I love cooking raw potatoes. I especially like how they can make soups, salads or roasts extra filling. But the uses of potatoes go beyond mashes, croquettes and French fries.
Did you know that they are just as versatile when it comes to tackling cleaning duties? Read on to learn more about your basket of taters and their unconventional yet helpful kitchen uses.
1. Glass Window Cleaner
Dirty kitchen windows? Not a problem when you have raw potatoes. Just grab one and cut it in half. Then rub it onto the glass in a circular motion.
After smearing the starchy film all over your window, spritz the surface with some water. Finish it off by wiping it clean with a soft cloth. And voila, squeaky clean windows!
The best part is you can also use halved potatoes for cleaning your eyeglasses and car windscreen. Try your eco-friendly glass cleaner on your plastic ski mask and swimming goggles, too.
2. Cast Iron Scrubber
One of the best uses of potatoes is cooking them in a cast-iron skillet. What’s even better is that you can use raw potatoes to free the pan from rust!
You see, potatoes contain a substance called oxalic acid. It is a common ingredient in household cleaners. And it also happens to dissolve rust.
So, if you have a rusty cast-iron pan, use a halved potato for scrubbing. You can also dip the potato in baking soda or dish soap for extra cleaning power.
Let the potato juice work on the rust for a few minutes before scrubbing the pan clean. This technique also works for other metal tools like knives, scissors and baking pans.
Check out this list of other cleaning tips to keep your cast-iron skillets looking new.
3. Nutritious Compost Ingredient
I like the idea of turning food scraps into something useful. Upcycling eggshells or growing new plants from vegetable trimmings, for example, is a great way to reduce waste and save money.
You can do the same thing for your potato peels, too. Instead of tossing them into the trash, why not put them in your compost pile?
Potato skins are especially useful in the garden as they contain nutrients for enriching the soil. If you do decide to compost them, make sure to bury them deep to prevent sprouting.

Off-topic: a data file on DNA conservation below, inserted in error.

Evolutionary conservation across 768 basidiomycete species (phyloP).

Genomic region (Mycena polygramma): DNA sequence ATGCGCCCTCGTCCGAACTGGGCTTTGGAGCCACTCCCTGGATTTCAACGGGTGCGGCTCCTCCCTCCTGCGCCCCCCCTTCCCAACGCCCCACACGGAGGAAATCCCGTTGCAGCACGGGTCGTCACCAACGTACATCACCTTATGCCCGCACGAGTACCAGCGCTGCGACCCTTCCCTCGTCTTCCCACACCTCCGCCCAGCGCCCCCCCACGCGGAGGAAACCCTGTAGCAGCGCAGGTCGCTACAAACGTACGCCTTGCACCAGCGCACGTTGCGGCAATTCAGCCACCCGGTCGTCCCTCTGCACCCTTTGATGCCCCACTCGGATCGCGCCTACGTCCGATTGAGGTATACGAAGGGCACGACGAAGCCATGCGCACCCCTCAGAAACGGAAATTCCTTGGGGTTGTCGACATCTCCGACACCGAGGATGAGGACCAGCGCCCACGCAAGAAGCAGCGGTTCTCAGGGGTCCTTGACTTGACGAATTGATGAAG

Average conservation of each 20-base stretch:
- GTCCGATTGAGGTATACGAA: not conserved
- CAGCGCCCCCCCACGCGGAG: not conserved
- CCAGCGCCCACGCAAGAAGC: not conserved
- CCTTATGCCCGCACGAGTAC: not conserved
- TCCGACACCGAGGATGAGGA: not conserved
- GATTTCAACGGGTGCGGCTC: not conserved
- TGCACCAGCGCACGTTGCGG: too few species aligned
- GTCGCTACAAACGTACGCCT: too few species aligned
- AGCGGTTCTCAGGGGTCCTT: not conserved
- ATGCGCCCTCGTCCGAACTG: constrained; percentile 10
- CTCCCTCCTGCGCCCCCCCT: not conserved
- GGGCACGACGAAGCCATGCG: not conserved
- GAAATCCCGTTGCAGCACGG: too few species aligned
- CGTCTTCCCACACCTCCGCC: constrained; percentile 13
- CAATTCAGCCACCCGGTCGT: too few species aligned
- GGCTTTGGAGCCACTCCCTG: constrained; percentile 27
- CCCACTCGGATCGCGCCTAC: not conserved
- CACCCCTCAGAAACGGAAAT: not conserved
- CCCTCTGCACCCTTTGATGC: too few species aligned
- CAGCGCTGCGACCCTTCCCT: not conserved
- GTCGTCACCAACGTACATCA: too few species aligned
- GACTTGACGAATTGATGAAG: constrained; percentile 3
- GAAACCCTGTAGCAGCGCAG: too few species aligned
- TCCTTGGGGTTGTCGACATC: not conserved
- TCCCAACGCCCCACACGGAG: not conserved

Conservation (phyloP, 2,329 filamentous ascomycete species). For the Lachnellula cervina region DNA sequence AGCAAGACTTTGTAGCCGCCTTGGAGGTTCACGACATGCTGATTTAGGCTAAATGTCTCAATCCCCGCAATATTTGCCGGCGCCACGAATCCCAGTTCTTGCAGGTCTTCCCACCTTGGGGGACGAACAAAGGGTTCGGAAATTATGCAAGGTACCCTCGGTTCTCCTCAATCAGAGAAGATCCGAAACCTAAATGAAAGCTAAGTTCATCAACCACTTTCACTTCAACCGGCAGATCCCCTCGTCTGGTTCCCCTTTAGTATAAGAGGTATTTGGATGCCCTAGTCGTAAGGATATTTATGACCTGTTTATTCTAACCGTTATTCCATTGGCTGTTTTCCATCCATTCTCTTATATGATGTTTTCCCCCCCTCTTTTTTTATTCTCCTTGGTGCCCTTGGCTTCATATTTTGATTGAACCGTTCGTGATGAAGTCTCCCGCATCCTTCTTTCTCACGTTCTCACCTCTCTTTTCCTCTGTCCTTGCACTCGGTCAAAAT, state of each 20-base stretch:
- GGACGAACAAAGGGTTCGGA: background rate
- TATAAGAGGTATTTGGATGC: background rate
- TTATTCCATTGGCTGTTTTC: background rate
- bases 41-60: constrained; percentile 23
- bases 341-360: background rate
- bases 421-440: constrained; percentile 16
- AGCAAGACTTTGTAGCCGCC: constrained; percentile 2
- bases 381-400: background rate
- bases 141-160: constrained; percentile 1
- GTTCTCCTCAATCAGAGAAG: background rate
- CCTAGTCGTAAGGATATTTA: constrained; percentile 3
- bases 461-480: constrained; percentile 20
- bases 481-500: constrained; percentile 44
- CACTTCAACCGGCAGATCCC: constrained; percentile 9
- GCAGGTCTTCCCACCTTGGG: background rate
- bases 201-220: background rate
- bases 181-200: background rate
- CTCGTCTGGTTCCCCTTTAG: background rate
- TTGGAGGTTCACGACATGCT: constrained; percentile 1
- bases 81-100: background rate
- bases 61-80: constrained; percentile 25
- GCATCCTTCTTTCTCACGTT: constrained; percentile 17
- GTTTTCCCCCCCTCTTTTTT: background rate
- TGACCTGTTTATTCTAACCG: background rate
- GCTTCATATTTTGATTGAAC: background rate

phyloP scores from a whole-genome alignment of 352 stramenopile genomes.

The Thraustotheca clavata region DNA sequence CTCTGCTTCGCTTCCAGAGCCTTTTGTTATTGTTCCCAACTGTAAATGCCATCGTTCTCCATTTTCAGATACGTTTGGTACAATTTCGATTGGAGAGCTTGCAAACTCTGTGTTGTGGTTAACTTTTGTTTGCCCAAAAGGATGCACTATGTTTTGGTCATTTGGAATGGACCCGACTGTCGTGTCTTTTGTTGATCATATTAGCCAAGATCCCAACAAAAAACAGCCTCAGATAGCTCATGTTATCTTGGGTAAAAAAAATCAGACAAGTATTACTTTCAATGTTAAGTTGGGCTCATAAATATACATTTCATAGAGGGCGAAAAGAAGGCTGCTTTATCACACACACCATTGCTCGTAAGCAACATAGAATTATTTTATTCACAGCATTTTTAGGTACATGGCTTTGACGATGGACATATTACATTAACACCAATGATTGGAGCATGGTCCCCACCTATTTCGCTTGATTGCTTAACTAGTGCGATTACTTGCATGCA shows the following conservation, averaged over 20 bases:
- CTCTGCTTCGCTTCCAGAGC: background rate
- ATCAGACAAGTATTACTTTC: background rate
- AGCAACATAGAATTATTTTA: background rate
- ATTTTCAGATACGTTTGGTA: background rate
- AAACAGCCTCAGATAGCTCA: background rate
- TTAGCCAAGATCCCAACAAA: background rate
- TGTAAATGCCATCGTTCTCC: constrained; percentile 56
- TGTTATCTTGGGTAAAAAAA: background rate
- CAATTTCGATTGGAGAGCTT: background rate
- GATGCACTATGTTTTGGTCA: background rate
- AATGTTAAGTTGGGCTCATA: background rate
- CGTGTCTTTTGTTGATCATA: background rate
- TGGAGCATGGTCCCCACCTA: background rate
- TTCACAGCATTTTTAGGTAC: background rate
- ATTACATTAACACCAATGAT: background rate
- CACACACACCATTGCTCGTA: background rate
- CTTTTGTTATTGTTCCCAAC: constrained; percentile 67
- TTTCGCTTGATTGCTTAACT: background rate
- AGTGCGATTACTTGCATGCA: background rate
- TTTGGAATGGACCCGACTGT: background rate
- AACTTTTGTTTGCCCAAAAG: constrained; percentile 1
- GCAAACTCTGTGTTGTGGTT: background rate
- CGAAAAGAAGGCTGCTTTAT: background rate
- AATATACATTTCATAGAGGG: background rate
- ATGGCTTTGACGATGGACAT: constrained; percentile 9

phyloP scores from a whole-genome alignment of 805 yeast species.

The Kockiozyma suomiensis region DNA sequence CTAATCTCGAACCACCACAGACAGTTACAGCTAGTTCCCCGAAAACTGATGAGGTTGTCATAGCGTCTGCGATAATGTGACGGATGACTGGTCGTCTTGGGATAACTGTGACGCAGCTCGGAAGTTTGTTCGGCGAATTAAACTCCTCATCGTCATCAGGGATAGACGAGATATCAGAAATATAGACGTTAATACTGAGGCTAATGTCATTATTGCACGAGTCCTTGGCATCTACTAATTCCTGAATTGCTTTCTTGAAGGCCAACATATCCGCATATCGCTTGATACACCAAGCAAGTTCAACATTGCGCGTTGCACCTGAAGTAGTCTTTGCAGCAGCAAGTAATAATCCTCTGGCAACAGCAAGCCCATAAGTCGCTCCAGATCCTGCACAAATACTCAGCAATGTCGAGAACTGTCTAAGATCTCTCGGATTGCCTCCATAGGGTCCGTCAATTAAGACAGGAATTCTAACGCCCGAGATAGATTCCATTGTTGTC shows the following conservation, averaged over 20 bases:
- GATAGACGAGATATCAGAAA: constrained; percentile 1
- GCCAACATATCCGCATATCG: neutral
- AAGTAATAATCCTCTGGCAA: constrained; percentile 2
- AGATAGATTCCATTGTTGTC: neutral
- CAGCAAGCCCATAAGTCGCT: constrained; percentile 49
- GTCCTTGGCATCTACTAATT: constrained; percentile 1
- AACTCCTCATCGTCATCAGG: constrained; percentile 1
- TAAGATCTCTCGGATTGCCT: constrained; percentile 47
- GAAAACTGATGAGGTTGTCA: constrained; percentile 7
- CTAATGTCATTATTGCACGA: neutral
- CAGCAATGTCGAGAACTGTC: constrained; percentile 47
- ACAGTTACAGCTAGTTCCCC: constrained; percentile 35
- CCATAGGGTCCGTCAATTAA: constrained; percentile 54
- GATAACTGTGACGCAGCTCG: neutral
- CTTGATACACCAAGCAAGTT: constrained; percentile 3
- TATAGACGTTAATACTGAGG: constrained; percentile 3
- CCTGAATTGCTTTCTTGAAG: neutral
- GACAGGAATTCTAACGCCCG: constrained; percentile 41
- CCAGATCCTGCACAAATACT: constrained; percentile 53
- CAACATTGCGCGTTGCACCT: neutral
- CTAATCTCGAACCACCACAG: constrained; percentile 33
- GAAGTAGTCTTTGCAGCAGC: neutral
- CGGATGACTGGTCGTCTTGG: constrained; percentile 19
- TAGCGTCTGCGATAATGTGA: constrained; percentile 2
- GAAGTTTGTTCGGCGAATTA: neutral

Also, your pile should have a balance of green and brown components. You can read my guide on composting at home to help you get started.
4. Soup Enhancer
We all know that uses of potatoes include great-tasting soups. But you can also use them even if they’re not in the recipe!
For instance, if you accidentally put too much salt in your soup or casserole dish, try throwing in a few chunks of potato. The cubed taters should absorb the saltiness.
You can keep the pieces of potato in the soup if you want or scoop them out for another dish. For example, you can puree and use them as a non-dairy alternative to cream.
The starch in potatoes should give you the creaminess you’re going for without the extra fat and cholesterol! If you’ve left the potato skin on, you’ll be adding fibre and B vitamins to your stews, sauces or gravies, too.
5. Silver Tarnish Remover
There are many uses of potatoes after boiling them. But don’t think you can throw that pot of boiled potato water away. You can still reuse it to clean your silverware.
This starchy water has the natural ingredients you need to bring back its original shine. It is less costly and damaging, too.
So, strain your potatoes after boiling, then fill the pot with your tarnished silverware. Let them soak for at least an hour before removing and wiping them dry.
Keep in mind that severely discoloured silver may take a longer soaking time. If you’re making potato salad with eggs, make sure to save and repurpose your boiled egg water, too.
Also, do you have tarnished stainless-steel cutlery or cookware at home? Try polishing them with a dab of olive oil instead.
6. Food Stain Lifter
Beets, berries and turmeric are great ingredients with one thing in common: they stain! And while you can remove them with regular soap, you need to scrub your hands hard.
Here’s an alternate solution. Try washing your hands with half a potato. Rub it over stained areas and under your nails.
The stain will be gone in no time. Do this hack for ink and grass stains, too.
The humble potato is more than a yummy and nutritious vegetable for sure. On top of various potato uses for cooking, you get to clean, polish and remove stains, too. Talk about delicious and multipurpose!
Now, if you’re looking for other eco-friendly cleaners you can use at home, check your pantry for vinegar and baking soda. Then read these cleaning hacks to start getting rid of grime, grease and smells the natural way.